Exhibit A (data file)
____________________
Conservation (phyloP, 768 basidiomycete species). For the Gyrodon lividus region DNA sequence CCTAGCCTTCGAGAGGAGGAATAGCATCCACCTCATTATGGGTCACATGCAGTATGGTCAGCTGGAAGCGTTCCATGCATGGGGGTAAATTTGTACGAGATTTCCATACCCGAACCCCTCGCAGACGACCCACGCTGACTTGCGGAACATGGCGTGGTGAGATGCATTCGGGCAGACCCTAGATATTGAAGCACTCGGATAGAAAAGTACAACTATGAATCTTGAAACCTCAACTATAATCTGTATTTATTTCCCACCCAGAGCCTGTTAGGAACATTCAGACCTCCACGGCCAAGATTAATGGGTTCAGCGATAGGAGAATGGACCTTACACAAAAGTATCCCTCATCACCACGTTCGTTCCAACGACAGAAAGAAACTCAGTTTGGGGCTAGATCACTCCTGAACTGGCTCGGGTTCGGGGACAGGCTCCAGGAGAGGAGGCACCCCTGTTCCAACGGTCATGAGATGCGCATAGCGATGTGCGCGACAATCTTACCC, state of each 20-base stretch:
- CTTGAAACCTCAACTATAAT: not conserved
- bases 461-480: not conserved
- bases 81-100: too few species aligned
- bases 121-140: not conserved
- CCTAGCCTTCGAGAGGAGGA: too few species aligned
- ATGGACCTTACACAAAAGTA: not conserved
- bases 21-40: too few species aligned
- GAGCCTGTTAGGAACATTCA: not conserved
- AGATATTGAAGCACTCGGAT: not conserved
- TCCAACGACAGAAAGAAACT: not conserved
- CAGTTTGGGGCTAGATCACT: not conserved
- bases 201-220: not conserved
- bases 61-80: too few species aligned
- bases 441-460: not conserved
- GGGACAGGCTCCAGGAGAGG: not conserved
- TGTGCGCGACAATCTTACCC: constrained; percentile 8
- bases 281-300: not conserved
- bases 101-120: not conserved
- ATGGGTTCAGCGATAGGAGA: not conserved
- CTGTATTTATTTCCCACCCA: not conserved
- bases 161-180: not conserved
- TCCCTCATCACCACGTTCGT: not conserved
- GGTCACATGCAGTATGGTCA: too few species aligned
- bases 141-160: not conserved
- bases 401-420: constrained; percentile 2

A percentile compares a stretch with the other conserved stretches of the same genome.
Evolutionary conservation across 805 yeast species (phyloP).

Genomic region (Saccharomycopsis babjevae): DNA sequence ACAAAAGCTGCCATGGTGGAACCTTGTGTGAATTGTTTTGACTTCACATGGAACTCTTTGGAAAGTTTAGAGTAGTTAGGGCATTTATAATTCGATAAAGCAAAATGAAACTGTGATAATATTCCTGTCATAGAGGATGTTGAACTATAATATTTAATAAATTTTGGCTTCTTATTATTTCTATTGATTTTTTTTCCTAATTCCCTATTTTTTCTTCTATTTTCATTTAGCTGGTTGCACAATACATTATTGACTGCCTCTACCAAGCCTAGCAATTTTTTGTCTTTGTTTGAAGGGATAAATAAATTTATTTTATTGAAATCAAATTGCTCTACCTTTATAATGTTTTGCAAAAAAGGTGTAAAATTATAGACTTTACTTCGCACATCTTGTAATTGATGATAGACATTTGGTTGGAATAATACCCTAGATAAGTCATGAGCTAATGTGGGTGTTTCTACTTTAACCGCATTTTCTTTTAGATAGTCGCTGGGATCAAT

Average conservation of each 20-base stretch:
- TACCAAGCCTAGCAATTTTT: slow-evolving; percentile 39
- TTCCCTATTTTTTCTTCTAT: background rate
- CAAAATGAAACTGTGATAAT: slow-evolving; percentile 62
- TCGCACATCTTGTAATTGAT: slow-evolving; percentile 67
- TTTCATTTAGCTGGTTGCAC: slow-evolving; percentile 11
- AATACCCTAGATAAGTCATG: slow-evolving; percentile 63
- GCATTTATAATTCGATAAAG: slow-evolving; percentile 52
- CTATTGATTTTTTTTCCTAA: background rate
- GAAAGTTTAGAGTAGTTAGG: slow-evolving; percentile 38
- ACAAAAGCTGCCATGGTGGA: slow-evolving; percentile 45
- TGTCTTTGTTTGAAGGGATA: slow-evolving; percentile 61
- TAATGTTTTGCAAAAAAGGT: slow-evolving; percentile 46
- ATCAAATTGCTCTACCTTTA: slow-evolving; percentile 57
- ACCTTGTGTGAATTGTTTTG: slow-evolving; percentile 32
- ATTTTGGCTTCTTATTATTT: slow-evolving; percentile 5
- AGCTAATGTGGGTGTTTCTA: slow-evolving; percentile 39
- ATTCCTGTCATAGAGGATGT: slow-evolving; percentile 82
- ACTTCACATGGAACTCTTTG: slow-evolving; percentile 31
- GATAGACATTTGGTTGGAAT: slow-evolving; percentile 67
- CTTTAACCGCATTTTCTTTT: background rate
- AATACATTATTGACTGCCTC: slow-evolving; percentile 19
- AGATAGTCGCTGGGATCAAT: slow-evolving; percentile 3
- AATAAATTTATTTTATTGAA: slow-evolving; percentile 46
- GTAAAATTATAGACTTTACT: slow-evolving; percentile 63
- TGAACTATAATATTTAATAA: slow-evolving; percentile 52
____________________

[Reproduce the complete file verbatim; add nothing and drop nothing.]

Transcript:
Conservation (phyloP, 768 basidiomycete species). For the Gyrodon lividus region DNA sequence CCTAGCCTTCGAGAGGAGGAATAGCATCCACCTCATTATGGGTCACATGCAGTATGGTCAGCTGGAAGCGTTCCATGCATGGGGGTAAATTTGTACGAGATTTCCATACCCGAACCCCTCGCAGACGACCCACGCTGACTTGCGGAACATGGCGTGGTGAGATGCATTCGGGCAGACCCTAGATATTGAAGCACTCGGATAGAAAAGTACAACTATGAATCTTGAAACCTCAACTATAATCTGTATTTATTTCCCACCCAGAGCCTGTTAGGAACATTCAGACCTCCACGGCCAAGATTAATGGGTTCAGCGATAGGAGAATGGACCTTACACAAAAGTATCCCTCATCACCACGTTCGTTCCAACGACAGAAAGAAACTCAGTTTGGGGCTAGATCACTCCTGAACTGGCTCGGGTTCGGGGACAGGCTCCAGGAGAGGAGGCACCCCTGTTCCAACGGTCATGAGATGCGCATAGCGATGTGCGCGACAATCTTACCC, state of each 20-base stretch:
- CTTGAAACCTCAACTATAAT: not conserved
- bases 461-480: not conserved
- bases 81-100: too few species aligned
- bases 121-140: not conserved
- CCTAGCCTTCGAGAGGAGGA: too few species aligned
- ATGGACCTTACACAAAAGTA: not conserved
- bases 21-40: too few species aligned
- GAGCCTGTTAGGAACATTCA: not conserved
- AGATATTGAAGCACTCGGAT: not conserved
- TCCAACGACAGAAAGAAACT: not conserved
- CAGTTTGGGGCTAGATCACT: not conserved
- bases 201-220: not conserved
- bases 61-80: too few species aligned
- bases 441-460: not conserved
- GGGACAGGCTCCAGGAGAGG: not conserved
- TGTGCGCGACAATCTTACCC: constrained; percentile 8
- bases 281-300: not conserved
- bases 101-120: not conserved
- ATGGGTTCAGCGATAGGAGA: not conserved
- CTGTATTTATTTCCCACCCA: not conserved
- bases 161-180: not conserved
- TCCCTCATCACCACGTTCGT: not conserved
- GGTCACATGCAGTATGGTCA: too few species aligned
- bases 141-160: not conserved
- bases 401-420: constrained; percentile 2

A percentile compares a stretch with the other conserved stretches of the same genome.
Evolutionary conservation across 805 yeast species (phyloP).

Genomic region (Saccharomycopsis babjevae): DNA sequence ACAAAAGCTGCCATGGTGGAACCTTGTGTGAATTGTTTTGACTTCACATGGAACTCTTTGGAAAGTTTAGAGTAGTTAGGGCATTTATAATTCGATAAAGCAAAATGAAACTGTGATAATATTCCTGTCATAGAGGATGTTGAACTATAATATTTAATAAATTTTGGCTTCTTATTATTTCTATTGATTTTTTTTCCTAATTCCCTATTTTTTCTTCTATTTTCATTTAGCTGGTTGCACAATACATTATTGACTGCCTCTACCAAGCCTAGCAATTTTTTGTCTTTGTTTGAAGGGATAAATAAATTTATTTTATTGAAATCAAATTGCTCTACCTTTATAATGTTTTGCAAAAAAGGTGTAAAATTATAGACTTTACTTCGCACATCTTGTAATTGATGATAGACATTTGGTTGGAATAATACCCTAGATAAGTCATGAGCTAATGTGGGTGTTTCTACTTTAACCGCATTTTCTTTTAGATAGTCGCTGGGATCAAT

Average conservation of each 20-base stretch:
- TACCAAGCCTAGCAATTTTT: slow-evolving; percentile 39
- TTCCCTATTTTTTCTTCTAT: background rate
- CAAAATGAAACTGTGATAAT: slow-evolving; percentile 62
- TCGCACATCTTGTAATTGAT: slow-evolving; percentile 67
- TTTCATTTAGCTGGTTGCAC: slow-evolving; percentile 11
- AATACCCTAGATAAGTCATG: slow-evolving; percentile 63
- GCATTTATAATTCGATAAAG: slow-evolving; percentile 52
- CTATTGATTTTTTTTCCTAA: background rate
- GAAAGTTTAGAGTAGTTAGG: slow-evolving; percentile 38
- ACAAAAGCTGCCATGGTGGA: slow-evolving; percentile 45
- TGTCTTTGTTTGAAGGGATA: slow-evolving; percentile 61
- TAATGTTTTGCAAAAAAGGT: slow-evolving; percentile 46
- ATCAAATTGCTCTACCTTTA: slow-evolving; percentile 57
- ACCTTGTGTGAATTGTTTTG: slow-evolving; percentile 32
- ATTTTGGCTTCTTATTATTT: slow-evolving; percentile 5
- AGCTAATGTGGGTGTTTCTA: slow-evolving; percentile 39
- ATTCCTGTCATAGAGGATGT: slow-evolving; percentile 82
- ACTTCACATGGAACTCTTTG: slow-evolving; percentile 31
- GATAGACATTTGGTTGGAAT: slow-evolving; percentile 67
- CTTTAACCGCATTTTCTTTT: background rate
- AATACATTATTGACTGCCTC: slow-evolving; percentile 19
- AGATAGTCGCTGGGATCAAT: slow-evolving; percentile 3
- AATAAATTTATTTTATTGAA: slow-evolving; percentile 46
- GTAAAATTATAGACTTTACT: slow-evolving; percentile 63
- TGAACTATAATATTTAATAA: slow-evolving; percentile 52